I remember arriving to Ninoy Aquino International Airport in Manila, and asking to a member of the airport crew where could I go to the loo, wc, gents, bathroom...and so on, until I hit on the toilet word. "oh, you want to go to the toilet..."

Actually asking for the toilets is not the difficult part, as the habit is pretty universal. The tricky part is the variations in cultures and habits about the cleaning part...

2

The joys of English mean there's no actual word as such for the room in question. Everything is a euphemism.

a mild or indirect word or expression substituted for one considered to be too harsh or blunt when referring to something unpleasant or embarrassing.

Which means that just about anything on the list is valid.

Americans seem to like Restroom and Bathroom. In the rest of the English speaking world you're likely to be sent to the wrong place in either case as they might think you want a rest or a bath.

In England, in quiet mixed company a question of Where's the um..? will usually get you to the right place. Toilet, lavatory or loo are quite acceptable. Little boys room (if gender appropriate) also quite acceptable in a social setting though might raise a laugh. John, Head, Karzi, Bog, Lav are situational and you'll rarely be in the situation. Crapper is actually well understood but almost never used and if you're among people you know you could just stand up and state that you need to take a slash, which way should you go.

  • Never heard of a slash, in the U.S. – LarsH Jun 21 '16 at 14:58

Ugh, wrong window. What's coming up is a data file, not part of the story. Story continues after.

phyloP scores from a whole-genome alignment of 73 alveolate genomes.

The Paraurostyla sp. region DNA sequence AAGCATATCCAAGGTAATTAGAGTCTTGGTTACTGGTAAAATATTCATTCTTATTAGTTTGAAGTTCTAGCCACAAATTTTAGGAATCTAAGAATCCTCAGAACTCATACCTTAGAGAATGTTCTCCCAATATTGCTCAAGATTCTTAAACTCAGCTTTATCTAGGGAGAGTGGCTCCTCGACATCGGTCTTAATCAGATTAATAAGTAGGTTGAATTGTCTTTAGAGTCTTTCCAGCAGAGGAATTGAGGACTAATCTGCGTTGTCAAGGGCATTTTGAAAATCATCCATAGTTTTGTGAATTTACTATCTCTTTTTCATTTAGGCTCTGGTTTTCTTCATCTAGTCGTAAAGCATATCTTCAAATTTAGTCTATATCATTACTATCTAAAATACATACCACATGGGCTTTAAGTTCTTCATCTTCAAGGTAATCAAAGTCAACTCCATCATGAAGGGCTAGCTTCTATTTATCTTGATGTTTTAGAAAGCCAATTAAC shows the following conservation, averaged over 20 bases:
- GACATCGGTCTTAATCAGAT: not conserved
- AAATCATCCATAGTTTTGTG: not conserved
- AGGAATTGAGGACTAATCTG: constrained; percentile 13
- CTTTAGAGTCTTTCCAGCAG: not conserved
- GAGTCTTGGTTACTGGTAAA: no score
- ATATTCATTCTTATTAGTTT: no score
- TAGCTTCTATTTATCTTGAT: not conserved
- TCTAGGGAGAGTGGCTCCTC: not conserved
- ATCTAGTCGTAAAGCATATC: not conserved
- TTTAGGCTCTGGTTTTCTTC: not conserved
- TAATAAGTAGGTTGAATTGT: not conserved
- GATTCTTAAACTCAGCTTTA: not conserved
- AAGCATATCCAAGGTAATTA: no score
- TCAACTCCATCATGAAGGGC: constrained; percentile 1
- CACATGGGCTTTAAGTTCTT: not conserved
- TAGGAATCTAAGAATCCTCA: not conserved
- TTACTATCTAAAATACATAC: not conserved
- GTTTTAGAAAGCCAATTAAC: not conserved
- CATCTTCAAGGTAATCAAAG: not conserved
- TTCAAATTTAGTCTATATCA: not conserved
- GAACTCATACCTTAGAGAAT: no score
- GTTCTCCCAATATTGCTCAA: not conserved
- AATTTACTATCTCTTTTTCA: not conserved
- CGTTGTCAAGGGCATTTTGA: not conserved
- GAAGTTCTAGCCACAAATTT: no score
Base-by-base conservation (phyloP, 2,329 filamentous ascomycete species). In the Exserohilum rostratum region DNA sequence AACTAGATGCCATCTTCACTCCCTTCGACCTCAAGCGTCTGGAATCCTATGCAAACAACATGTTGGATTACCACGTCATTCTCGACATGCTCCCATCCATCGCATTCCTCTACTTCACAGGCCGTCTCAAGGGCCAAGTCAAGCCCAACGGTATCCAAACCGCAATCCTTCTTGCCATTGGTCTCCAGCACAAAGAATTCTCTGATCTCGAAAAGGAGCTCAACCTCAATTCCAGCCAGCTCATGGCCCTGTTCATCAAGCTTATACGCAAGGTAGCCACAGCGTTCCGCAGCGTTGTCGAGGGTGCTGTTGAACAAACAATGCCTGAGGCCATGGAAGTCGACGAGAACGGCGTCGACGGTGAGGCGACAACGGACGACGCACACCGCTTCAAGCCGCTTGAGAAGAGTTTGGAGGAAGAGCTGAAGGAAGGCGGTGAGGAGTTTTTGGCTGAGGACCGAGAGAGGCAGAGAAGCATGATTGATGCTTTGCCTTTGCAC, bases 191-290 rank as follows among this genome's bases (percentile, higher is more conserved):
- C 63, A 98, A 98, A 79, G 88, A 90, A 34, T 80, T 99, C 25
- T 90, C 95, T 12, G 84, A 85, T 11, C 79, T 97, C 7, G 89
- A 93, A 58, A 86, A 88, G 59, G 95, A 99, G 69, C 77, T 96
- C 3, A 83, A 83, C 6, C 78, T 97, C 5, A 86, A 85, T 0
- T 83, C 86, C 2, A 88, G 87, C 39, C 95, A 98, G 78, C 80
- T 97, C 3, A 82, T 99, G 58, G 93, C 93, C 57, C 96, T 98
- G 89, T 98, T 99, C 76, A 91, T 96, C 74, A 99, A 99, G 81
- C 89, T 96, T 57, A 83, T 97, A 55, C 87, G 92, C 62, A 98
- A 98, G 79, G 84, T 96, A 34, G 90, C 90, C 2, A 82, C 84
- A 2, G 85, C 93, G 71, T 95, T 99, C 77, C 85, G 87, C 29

• @LarsH it's UK slang, possibly regional certainly common around me growing up – Separatrix Jun 21 '16 at 16:07
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+100

Many years ago, a coworker (new at that time) mentioned to me in a matter-of-fact way that he intends to visit the boys' corner. I was confused and asked him what he meant, to which he translated it as "toilet". I was amused with the realisation! It may not be a polite way of inquiring with the other gender, though!

  • Welcome to Travel SE. This is more of an anecdote than an answer and maybe should rather be a comment?! How does it help the OP? – mts Jun 21 '16 at 8:52
  • Apologies, if that us not formatted well enough for an answer. My initial intention was to add it as a comment, but my inexistent reputation forbade it. – alwayslearning Jun 21 '16 at 9:06
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    I see that you are unable to comment yet, in that case don't worry, this answer will be taken care of and you are still very welcome to participate here :) If you want to gain reputation quickly, have a look to our bounty questions, which are especially plentiful this month, a good answer will quickly gain you rep here. – mts Jun 21 '16 at 9:09
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    While not a formal answer, I do appreciate the information. – Willeke Jun 21 '16 at 14:40